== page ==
U.S. President Donald Trump's political base consists of three main groups: white men without a college education, Evangelist Christians and Orthodox Jews.
That's a peculiar triangular alliance, but this is the audience Trump aims for at almost every one of his decisions on policy.
The Americans belonging to this triangle are the only ones Trump is careful not to offend and also the only ones he shows up before.
Last week, Trump gave a speech in front of supporters from the ultra-Orthodox Jewish community in New York and publicly addressed Israel for the first time in weeks.
He made a bad joke on the political situation in Israel – "they continue to have elections but nobody's getting elected" – and said that he has a "95 percent approval rating" in Israel.
But the moment that best summarized Trump's mood was when he talked about the security situation in southern Israel as if he were a news reporter covering the subject: "It's crazy, missiles are flying and Israel is firing back.
Trump saves his newscaster routine for issues that simply don't interest him and almost any situation that doesn't personally affect him doesn’t interest him, because the only thing Donald Trump cares about is Donald Trump.
Whatever is going on between Israel and the Palestinians simply has nothing to do with him. He can't make money off of this, it can't help him politically. He'd probably have gotten involved if he thought it'd get him a Nobel Peace Prize, but he knows it won't happen.
The days where U.S. presidents hurried to send their secretary of state to stop any round of fighting are over, and as the "Ukrainegate" fiasco - which triggered an impeachment inquiry against Trump - shows us, the days where presidents determined their allies according to America's interests, rather than the president's own personal interests, are also over.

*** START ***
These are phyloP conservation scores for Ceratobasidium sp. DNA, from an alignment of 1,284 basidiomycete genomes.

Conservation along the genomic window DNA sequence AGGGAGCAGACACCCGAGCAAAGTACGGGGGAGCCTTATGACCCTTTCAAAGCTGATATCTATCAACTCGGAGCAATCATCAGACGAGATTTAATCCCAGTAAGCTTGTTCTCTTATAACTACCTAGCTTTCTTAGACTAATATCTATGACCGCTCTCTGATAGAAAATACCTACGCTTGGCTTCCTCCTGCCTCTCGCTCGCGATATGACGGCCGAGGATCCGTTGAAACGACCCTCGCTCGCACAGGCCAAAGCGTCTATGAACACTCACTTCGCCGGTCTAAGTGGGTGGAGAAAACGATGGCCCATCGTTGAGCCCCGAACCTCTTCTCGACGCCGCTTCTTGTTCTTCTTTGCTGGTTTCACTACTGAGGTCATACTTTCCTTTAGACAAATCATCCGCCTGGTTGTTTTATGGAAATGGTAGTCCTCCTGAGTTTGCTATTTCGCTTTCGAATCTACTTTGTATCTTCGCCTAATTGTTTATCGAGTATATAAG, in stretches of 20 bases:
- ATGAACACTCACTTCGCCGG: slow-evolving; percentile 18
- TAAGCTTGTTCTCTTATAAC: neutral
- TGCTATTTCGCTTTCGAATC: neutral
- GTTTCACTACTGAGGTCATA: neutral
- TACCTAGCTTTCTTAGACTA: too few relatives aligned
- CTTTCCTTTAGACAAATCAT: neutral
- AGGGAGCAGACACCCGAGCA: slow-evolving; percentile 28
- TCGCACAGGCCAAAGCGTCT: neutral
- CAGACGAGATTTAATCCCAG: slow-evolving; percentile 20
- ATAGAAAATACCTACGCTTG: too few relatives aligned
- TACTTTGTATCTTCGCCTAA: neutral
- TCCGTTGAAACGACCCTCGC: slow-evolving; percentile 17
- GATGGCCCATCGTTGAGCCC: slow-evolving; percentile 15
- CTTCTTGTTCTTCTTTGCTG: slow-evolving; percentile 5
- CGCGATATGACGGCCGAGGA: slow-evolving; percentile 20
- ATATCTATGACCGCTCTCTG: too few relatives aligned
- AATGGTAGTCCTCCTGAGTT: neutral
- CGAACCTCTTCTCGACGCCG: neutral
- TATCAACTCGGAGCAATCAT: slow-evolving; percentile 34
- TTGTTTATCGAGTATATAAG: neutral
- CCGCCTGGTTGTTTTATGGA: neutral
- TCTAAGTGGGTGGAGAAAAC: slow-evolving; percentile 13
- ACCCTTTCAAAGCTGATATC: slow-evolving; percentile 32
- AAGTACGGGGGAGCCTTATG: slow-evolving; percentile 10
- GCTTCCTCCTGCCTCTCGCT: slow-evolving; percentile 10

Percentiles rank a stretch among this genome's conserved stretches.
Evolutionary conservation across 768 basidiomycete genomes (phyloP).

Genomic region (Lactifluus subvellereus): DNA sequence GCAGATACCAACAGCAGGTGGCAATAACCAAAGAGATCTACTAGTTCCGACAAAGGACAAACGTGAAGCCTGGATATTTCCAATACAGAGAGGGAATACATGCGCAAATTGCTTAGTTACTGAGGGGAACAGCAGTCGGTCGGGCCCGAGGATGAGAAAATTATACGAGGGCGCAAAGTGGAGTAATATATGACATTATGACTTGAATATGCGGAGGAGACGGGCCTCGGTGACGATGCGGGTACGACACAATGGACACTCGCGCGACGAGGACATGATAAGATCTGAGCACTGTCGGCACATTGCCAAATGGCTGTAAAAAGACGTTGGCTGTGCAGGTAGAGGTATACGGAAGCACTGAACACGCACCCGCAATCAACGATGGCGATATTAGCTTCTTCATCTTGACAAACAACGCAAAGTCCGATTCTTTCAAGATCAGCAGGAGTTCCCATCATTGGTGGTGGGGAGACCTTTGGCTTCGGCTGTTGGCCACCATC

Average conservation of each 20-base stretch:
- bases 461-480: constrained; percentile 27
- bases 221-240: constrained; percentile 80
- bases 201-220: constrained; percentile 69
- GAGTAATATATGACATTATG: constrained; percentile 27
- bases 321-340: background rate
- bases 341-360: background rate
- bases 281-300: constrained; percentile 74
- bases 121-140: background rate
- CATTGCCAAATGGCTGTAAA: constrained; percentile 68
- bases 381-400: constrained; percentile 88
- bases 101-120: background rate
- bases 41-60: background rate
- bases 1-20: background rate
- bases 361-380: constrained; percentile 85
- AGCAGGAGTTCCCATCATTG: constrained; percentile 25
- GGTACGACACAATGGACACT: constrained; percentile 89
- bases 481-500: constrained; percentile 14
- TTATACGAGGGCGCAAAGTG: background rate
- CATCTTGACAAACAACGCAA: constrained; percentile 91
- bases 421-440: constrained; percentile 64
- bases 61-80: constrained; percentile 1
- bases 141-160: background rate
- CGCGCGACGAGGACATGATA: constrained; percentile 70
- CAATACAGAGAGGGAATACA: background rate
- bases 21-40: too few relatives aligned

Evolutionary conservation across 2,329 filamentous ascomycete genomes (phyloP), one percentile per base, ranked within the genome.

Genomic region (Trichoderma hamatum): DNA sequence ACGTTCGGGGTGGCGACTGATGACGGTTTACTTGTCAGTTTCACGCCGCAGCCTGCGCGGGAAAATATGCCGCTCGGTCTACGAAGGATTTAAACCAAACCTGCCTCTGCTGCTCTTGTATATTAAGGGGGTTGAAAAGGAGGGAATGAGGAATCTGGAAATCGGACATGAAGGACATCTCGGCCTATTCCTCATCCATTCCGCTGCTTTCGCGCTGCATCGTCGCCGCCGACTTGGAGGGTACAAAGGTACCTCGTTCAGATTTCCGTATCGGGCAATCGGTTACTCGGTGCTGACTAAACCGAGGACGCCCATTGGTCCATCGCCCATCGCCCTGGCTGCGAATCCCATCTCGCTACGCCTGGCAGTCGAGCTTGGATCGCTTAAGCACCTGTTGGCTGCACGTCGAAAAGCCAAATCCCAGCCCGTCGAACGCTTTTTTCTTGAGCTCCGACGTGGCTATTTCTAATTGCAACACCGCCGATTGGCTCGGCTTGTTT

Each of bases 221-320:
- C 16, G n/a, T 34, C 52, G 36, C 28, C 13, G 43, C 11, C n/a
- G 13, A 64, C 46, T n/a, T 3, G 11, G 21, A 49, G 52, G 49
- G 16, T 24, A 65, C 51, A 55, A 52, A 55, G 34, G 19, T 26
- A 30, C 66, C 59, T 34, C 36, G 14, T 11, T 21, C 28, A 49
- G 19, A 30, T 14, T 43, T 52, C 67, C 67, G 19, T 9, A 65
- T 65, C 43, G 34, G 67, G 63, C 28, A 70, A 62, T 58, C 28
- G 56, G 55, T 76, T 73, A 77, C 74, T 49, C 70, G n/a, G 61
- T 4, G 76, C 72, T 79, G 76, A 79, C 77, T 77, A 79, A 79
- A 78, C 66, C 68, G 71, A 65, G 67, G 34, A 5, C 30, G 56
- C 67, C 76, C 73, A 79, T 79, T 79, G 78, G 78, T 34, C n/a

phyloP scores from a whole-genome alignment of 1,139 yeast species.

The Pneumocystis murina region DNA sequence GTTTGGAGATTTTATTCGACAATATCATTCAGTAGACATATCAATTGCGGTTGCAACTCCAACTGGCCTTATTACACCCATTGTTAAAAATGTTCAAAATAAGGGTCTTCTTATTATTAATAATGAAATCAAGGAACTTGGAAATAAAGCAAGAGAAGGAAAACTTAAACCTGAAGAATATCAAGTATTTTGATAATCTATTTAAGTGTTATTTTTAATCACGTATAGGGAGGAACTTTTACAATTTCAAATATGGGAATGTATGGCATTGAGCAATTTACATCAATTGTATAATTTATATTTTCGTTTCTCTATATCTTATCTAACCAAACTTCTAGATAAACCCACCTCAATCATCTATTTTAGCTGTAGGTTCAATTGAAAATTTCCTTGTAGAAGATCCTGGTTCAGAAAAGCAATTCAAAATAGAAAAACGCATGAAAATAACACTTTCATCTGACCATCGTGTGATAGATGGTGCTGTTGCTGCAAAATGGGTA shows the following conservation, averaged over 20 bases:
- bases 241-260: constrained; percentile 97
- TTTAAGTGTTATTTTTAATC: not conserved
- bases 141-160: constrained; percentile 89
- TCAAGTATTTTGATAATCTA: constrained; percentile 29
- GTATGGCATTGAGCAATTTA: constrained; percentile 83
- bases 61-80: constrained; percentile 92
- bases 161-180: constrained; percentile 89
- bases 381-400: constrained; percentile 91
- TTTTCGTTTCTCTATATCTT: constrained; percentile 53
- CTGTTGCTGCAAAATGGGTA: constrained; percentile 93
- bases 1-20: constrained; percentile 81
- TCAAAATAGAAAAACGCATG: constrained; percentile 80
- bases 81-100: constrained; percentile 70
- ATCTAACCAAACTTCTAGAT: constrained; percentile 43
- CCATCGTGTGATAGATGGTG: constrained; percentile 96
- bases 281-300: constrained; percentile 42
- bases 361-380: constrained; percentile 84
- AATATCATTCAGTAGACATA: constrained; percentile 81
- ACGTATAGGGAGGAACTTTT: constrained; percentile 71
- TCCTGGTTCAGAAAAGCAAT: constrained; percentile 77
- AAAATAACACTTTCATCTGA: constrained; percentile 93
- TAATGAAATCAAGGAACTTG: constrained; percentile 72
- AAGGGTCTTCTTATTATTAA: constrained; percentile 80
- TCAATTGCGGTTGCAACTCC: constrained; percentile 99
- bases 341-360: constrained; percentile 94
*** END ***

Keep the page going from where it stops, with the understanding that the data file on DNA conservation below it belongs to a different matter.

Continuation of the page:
On the surface, what seems as Trump withdrawing from the Middle East falls in line with his separatist "America first" approach that helped him take the Oval Office in the first place.
In actual fact, he isn't really withdrawing, he's only remobilizing the troops. He sent thousands of U.S. soldiers to Saudi Arabia at the request of his friend Crown Prince Mohammad bin Salman and the decision to pull U.S. forces out of the Kurdish region in Syria was requested by another autocratic ruler, Turkish President Tayyip Erdogan.
On the other hand, Trump's disregard for what is happening in Israel stems mainly from his disinterest. He's got an impeachment inquiry looming over his head, after all.
Donald Trump doesn't really care about Israel and he certainly doesn't care about what happens the day after he leaves the White House.
What seems like unconditioned support on Trump's side is primarily a personal political survival mechanism – keep the Christian right and the Orthodox Jews fully united behind him.
On the instinctive level, on which Trump acts 90 percent of the time, he simply despises Muslims, besides the ones he can do business with.
That drives much of what looks like an open check he's been giving Israel over the past three years and allows him to sweep another significant part of his supporter base under the rug: anti-Semites.
Israel is one of the few countries in the world where Donald Trump is popular and maybe moving the U.S. embassy from Tel Aviv to Jerusalem justifies this popularity, but along the way, the support Israel had from America's two biggest parties was destroyed.